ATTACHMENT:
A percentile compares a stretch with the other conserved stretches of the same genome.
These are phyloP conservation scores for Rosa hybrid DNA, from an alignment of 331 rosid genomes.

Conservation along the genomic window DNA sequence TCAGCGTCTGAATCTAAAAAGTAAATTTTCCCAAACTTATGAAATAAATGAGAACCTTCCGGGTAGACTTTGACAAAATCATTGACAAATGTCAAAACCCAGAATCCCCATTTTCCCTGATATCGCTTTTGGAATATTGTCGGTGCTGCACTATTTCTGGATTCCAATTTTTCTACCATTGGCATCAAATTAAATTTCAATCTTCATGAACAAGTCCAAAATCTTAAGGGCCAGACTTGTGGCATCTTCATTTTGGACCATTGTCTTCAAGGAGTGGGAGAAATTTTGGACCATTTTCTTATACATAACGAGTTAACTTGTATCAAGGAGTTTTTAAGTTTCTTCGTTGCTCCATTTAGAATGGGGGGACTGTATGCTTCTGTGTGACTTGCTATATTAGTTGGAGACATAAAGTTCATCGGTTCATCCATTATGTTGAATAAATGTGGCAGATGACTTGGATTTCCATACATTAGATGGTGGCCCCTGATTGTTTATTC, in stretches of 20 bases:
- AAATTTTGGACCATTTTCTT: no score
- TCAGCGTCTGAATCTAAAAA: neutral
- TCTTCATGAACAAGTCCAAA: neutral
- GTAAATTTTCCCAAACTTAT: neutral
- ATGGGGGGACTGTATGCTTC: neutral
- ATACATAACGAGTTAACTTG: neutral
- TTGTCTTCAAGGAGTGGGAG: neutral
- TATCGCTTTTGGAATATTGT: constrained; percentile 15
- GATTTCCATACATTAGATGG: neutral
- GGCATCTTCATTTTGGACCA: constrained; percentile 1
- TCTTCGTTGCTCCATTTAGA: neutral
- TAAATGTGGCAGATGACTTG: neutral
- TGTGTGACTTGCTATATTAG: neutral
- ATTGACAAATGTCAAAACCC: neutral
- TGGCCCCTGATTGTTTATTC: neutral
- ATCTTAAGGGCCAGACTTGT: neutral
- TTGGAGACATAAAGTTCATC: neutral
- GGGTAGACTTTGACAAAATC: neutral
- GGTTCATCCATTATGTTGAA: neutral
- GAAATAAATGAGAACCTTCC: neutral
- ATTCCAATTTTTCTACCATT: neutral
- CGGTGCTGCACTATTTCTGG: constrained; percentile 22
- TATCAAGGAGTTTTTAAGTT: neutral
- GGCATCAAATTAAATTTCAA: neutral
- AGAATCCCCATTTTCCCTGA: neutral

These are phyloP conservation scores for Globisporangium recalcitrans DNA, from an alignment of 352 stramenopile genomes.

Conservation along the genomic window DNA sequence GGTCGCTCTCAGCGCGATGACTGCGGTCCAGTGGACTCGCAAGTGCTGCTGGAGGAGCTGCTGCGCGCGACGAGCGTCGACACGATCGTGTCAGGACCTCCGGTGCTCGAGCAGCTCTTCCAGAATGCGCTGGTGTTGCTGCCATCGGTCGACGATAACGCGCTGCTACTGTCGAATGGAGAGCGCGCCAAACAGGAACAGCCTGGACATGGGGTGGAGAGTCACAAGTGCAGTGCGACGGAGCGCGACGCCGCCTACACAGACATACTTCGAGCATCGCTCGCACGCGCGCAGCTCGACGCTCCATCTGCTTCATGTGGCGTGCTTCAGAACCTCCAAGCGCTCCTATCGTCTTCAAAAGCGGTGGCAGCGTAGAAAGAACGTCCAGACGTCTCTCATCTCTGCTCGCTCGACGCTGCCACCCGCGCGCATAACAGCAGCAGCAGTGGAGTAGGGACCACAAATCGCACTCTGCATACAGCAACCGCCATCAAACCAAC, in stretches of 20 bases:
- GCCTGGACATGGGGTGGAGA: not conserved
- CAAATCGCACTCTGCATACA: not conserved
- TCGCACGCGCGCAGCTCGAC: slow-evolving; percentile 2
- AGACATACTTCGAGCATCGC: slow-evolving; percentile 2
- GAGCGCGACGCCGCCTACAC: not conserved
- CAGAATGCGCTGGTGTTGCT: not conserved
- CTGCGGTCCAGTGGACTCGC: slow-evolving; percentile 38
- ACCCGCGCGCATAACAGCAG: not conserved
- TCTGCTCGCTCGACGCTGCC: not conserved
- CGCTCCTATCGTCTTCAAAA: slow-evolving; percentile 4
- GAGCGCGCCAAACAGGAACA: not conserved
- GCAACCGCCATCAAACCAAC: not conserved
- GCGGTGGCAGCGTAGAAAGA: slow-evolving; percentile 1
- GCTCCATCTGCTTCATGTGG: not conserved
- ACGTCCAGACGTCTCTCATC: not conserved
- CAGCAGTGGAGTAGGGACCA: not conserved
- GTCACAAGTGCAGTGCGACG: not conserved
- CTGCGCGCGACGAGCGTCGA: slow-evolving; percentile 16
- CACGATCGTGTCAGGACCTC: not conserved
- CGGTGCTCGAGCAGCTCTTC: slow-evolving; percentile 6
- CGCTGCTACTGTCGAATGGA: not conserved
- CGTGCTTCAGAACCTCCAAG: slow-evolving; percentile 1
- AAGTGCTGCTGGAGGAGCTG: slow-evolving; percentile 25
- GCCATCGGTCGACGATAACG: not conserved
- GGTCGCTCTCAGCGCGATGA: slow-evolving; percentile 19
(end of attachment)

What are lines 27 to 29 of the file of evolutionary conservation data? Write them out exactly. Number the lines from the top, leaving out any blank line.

- GGCATCAAATTAAATTTCAA: neutral
- AGAATCCCCATTTTCCCTGA: neutral

These are phyloP conservation scores for Globisporangium recalcitrans DNA, from an alignment of 352 stramenopile genomes.